This 130 edition of PeaceWomen ENews features update on the Opening of the 66th Session of the General Assemble, 1325 Commitments, a statement from WILPF Nigeria, 16 Days campaign, women, peace and security news, events and resources from peacewomen.org.
If you have any difficulty reading this newsletter in HTML, please view it online.
This month the global women's movement celebrated three women awarded the Nobel Peace Prize – Ellen Johnson Sirleaf Liberia's first female President, Leymah Gbowee Liberia's peace activist, and Tawakkul Karman Yemenese opposition activist. WILPF and the PeaceWomen Project congratulates the new Laureates for their leadership and dedication to peace, human rights and equality; and for receiving the 2011 Nobel Peace Prize. To date, only 12 other women were awarded the Nobel Peace Prize including WILPF's first International President Jane Addams. The Noble Prize is an acknowledgment of their respective achievements and "nonviolent struggle... for women's rights to full participation in peace-building work", and to all women who strive for peace, equality and security in their communities.
Also noteworthy, the chairman of the Nobel Peace Prize committee, Thorbjoern Jagland, placed their achievements within the context of the United Nations Security Council Resolution 1325 on Women, Peace and Security.
As we approach the 11th anniversary of Resolution 1325, WILPF calls for this moment to be a turning point in the support for women peace activist and to see a real shift in political will to prioritize women's rights and participation in peace resolution and peace building.
On Friday 14 October, the Whistleblower was screened in the UN Headquarters after consistent pressure from the film's Director Larysa Kondrack and other members of civil society. Hundreds of UN staff, diplomats and civil society attended the panel discussion which included our own WILPF Secretary-General, Madeleine Rees, the UN Secretary-General, and high-level UN officials and advisers were part of the event. Madeleine, as always, spoke honestly about sexual exploitation, abuse, trafficking, and what ways to move forward. Larysa delivered one of the most refreshingly direct statements inside the UN that I have seen. I was very proud of Madeleine and Larysa for their courage and commitment! (Click here to view the Panel Discussion)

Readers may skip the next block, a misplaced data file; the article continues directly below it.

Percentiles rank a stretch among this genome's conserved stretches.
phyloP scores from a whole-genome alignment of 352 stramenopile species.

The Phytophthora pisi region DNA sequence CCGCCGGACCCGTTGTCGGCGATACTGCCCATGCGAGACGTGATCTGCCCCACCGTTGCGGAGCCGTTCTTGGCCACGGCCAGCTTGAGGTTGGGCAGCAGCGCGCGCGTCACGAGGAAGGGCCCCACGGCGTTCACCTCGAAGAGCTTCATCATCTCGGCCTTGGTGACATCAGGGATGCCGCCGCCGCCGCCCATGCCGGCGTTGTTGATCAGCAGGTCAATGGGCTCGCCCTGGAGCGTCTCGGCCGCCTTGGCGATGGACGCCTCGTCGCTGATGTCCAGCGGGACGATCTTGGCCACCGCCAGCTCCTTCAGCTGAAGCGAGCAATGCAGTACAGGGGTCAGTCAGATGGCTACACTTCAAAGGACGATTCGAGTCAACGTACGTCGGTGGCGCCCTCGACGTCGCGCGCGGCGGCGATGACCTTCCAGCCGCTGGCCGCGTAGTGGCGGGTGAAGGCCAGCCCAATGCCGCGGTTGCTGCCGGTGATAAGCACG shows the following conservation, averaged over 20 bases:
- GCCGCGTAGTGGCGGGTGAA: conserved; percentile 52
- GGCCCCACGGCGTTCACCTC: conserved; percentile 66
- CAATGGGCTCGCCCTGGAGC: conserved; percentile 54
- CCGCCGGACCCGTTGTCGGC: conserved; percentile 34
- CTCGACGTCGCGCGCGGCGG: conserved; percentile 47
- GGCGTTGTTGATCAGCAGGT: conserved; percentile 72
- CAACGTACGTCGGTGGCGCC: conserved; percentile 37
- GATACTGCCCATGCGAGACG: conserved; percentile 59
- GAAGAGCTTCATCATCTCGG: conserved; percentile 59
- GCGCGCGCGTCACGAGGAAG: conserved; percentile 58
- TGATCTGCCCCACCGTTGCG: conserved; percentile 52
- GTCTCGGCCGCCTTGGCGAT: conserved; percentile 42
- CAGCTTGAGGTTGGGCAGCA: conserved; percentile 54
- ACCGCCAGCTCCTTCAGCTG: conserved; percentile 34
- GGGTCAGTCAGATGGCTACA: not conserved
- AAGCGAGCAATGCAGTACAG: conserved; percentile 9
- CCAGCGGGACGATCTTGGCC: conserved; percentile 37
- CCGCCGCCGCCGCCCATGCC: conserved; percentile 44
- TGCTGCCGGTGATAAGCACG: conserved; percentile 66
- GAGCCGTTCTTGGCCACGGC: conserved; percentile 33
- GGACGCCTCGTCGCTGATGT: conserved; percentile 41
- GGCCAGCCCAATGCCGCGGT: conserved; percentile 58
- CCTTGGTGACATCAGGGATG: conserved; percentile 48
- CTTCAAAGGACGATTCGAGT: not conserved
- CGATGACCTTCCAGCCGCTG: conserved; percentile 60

I traveled the United States this month as facilitator of the ongoing civil society consultations on the US National Action Plan (NAP). US-WILPF is pursuing in this historic dialogue to not only input recommendations to the NAP but also, and equally important, to gather women to transform the process of engagement and consultation. As Jane Adams said, “social advance depends as much upon the process through which it is secured as upon the result itself.” Four civil society consultations have taken place in Milwaukee, Detroit, San Diego, and Portland calling attention to both local, national, and international problems; and included input from diverse participants such as trafficking survivors, immigrants, academics, military families, veterans, and community leaders. The fifth and final consultation will take place in Boston on 22 October.